Democrats Slam State Schools Chief as “Missing in Action”

Democrats are criticizing the state's superintendent of public instruction for failing to more forcefully advocate for schools and educational funding

By Justin Franz

HELENA — Montana legislative Democrats slammed the state’s new schools chief Friday, charging that she has been “missing in action” as lawmakers consider educational programs, including nearly $7 million in cuts to school funding.

During a meeting with reporters at the state Capitol, Democratic leaders assailed Superintendent of Public Instruction Elsie Arntzen for failing to more forcefully advocate for the schools she now oversees. They charged that Arntzen has declined to take positions on many of the bills before the legislature.

“To not be showing up and making sure those students have what they need, she’s not doing her job,” said Rep. Jenny Eck, the House minority leader. “This is not about politics. This is about policy. This is a forum where we decide policy for the next two years.”

Arntzen, a former legislator, began helming the Office of Public Instruction in January.

A spokesman for the superintendent rejected the assertions by Democratic leaders.

“She has been exactly where she needs to be — at the capitol advocating for responsible funding for our schools,” said Arntzen’s spokesman, Dylan Klapmeier. Arntzen, he said, registered her displeasure on proposed funding cuts to public schools.

While her office has not taken positions on many of the bills before the legislature, Arntzen has dispatched representatives to hearings to address questions.

Arntzen’s allies in the legislature say the superintendent has been mindful of the state’s budgetary challenges. Faced with a shortfall, lawmakers are looking to cut a vast array of services and programs. As a result, school funding could be cut by nearly $7 million.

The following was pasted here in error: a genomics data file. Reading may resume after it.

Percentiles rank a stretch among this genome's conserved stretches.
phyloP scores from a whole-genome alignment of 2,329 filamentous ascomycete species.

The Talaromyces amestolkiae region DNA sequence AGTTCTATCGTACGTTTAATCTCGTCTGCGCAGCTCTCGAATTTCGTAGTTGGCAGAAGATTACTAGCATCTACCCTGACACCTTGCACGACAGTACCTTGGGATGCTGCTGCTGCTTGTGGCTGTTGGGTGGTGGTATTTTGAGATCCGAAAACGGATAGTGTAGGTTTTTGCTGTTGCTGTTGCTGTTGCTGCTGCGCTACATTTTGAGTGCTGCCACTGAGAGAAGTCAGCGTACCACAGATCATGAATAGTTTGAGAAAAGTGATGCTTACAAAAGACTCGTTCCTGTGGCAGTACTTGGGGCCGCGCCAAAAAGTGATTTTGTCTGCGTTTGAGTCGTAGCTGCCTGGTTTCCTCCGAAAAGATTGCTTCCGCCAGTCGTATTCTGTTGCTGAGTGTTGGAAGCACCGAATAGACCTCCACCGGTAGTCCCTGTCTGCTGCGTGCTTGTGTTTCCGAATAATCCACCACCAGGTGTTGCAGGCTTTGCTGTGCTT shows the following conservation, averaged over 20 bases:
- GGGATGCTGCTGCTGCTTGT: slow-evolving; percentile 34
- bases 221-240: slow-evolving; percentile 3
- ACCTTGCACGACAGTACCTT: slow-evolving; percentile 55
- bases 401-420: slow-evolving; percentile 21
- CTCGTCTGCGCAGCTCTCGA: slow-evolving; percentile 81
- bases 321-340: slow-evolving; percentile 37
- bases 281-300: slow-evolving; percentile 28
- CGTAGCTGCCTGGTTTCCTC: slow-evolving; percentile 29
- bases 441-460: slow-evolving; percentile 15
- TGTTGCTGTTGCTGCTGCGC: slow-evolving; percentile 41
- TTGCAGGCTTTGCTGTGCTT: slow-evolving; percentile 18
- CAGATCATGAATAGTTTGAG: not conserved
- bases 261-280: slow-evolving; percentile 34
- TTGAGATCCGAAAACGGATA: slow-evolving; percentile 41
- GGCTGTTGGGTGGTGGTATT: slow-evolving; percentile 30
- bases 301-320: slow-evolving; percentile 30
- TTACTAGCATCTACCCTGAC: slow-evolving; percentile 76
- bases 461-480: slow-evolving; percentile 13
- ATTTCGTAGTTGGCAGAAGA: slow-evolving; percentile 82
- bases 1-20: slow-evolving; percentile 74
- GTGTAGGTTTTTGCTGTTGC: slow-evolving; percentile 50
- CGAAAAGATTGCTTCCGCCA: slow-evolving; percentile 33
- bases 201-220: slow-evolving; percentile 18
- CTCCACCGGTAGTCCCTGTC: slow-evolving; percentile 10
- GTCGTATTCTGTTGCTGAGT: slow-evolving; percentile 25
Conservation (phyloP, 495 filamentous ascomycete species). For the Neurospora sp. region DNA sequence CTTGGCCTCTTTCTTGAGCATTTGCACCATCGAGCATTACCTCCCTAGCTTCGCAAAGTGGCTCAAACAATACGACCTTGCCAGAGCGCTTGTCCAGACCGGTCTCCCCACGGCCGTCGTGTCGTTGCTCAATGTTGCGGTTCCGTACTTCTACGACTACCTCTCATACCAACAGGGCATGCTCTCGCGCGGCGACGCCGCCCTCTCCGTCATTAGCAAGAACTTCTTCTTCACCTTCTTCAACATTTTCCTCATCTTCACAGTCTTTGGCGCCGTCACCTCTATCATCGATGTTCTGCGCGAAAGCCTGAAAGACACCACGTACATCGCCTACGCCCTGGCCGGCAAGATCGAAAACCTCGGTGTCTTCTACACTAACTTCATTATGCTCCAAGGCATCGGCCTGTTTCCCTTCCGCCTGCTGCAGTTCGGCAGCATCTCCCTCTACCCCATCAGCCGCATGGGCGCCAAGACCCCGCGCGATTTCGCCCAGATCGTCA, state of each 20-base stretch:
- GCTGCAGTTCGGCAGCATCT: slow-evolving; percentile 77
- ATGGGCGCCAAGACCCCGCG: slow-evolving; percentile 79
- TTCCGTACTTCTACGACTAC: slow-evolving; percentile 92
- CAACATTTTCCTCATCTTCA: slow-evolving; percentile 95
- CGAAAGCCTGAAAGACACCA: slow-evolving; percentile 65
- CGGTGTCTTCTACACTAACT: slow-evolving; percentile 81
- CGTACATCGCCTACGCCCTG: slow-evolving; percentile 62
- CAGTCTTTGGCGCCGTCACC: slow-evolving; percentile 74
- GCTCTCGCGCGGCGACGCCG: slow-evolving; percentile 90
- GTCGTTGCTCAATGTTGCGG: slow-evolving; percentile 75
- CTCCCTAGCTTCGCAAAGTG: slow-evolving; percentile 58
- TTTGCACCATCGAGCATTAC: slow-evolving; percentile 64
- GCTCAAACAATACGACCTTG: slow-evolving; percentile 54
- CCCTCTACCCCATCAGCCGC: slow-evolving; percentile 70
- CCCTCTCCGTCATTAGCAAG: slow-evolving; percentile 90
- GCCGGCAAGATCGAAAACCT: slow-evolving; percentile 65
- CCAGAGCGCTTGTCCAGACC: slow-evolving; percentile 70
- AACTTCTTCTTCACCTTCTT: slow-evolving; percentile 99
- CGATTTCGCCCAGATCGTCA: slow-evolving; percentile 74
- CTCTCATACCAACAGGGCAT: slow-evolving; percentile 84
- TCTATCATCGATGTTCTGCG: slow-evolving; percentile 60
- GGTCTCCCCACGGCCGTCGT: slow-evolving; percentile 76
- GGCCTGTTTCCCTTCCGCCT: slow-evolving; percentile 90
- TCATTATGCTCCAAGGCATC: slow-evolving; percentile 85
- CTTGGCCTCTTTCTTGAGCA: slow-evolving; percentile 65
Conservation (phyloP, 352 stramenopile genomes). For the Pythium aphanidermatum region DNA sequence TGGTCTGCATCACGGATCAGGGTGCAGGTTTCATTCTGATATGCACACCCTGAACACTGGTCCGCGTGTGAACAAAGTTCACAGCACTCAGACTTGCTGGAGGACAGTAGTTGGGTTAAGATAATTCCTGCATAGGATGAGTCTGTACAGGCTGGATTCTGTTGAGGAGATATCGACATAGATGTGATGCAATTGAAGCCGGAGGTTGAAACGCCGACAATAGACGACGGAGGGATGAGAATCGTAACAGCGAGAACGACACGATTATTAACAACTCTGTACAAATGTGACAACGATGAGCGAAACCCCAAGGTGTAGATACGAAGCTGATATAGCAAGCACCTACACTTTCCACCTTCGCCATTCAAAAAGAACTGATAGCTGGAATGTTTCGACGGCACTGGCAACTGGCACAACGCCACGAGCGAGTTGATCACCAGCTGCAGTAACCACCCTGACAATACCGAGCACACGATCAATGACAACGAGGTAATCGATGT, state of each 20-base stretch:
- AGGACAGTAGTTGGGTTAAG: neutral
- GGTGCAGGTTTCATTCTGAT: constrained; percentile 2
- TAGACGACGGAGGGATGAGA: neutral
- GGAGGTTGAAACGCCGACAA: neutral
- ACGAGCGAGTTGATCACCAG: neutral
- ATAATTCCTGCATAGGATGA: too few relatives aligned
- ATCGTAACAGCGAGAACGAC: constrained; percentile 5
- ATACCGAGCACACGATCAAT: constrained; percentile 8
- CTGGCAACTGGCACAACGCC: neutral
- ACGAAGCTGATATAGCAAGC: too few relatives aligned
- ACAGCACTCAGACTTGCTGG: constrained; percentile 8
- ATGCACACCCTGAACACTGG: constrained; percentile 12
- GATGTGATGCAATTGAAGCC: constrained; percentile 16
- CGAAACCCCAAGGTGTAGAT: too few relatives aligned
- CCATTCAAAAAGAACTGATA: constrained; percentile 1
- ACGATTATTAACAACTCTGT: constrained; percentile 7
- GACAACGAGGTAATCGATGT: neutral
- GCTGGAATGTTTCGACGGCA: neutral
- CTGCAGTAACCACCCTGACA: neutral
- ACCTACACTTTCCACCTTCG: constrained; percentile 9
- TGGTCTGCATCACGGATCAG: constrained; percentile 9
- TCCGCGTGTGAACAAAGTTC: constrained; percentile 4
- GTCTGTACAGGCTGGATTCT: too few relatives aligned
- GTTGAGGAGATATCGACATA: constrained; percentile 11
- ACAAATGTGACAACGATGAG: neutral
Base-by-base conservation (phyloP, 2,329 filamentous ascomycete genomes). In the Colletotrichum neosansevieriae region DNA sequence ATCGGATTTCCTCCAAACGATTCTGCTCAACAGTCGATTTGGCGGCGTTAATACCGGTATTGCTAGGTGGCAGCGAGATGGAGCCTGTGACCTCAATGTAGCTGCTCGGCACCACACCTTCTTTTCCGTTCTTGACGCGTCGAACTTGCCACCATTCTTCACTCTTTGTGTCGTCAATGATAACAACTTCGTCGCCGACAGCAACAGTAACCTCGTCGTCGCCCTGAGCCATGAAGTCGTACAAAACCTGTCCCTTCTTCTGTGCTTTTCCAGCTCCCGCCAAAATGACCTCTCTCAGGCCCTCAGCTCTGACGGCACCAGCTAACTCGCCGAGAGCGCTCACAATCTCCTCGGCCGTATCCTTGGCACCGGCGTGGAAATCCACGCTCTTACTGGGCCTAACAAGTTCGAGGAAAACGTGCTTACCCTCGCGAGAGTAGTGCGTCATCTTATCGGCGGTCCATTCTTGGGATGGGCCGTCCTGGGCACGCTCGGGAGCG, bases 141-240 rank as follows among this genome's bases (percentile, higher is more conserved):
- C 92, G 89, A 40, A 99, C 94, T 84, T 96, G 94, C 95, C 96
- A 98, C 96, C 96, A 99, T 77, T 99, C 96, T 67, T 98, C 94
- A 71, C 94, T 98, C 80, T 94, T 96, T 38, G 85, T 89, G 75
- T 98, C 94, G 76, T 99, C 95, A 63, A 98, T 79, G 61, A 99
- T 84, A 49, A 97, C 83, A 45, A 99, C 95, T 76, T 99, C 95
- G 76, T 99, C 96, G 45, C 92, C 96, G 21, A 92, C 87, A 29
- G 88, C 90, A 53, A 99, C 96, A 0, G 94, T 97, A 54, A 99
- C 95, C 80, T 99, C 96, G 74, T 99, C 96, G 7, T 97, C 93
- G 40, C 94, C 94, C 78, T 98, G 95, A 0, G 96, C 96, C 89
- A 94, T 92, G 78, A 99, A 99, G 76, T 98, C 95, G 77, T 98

“She clearly knows what the budget issues are. She clearly knows that we don’t have the money,” said Republican Rep. Nancy Ballance of Hamilton, who chairs the House Appropriations Committee. “What she’s doing is being true to her word that she wasn’t going to be a lobbyist.”

More than a dozen educational bills have come before lawmakers thus far, and Democrats say Arntzen’s office has offered little guidance on how the proposals could affect schools, students and educational programs.

“Her job is to tell us what the position of her department is,” said Rep. Tom Woods, a Democrat from Bozeman who is a member of the appropriations committee and the joint committee on education.

During an Appropriations Committee hearing on Thursday, Woods continually pressed an Office of Public Instruction representative in attendance why his office was not supporting a bill on special education funding. The representative replied that Arntzen would not be taking a position on bills other than that authorizing inflationary funding increase to school budgets.

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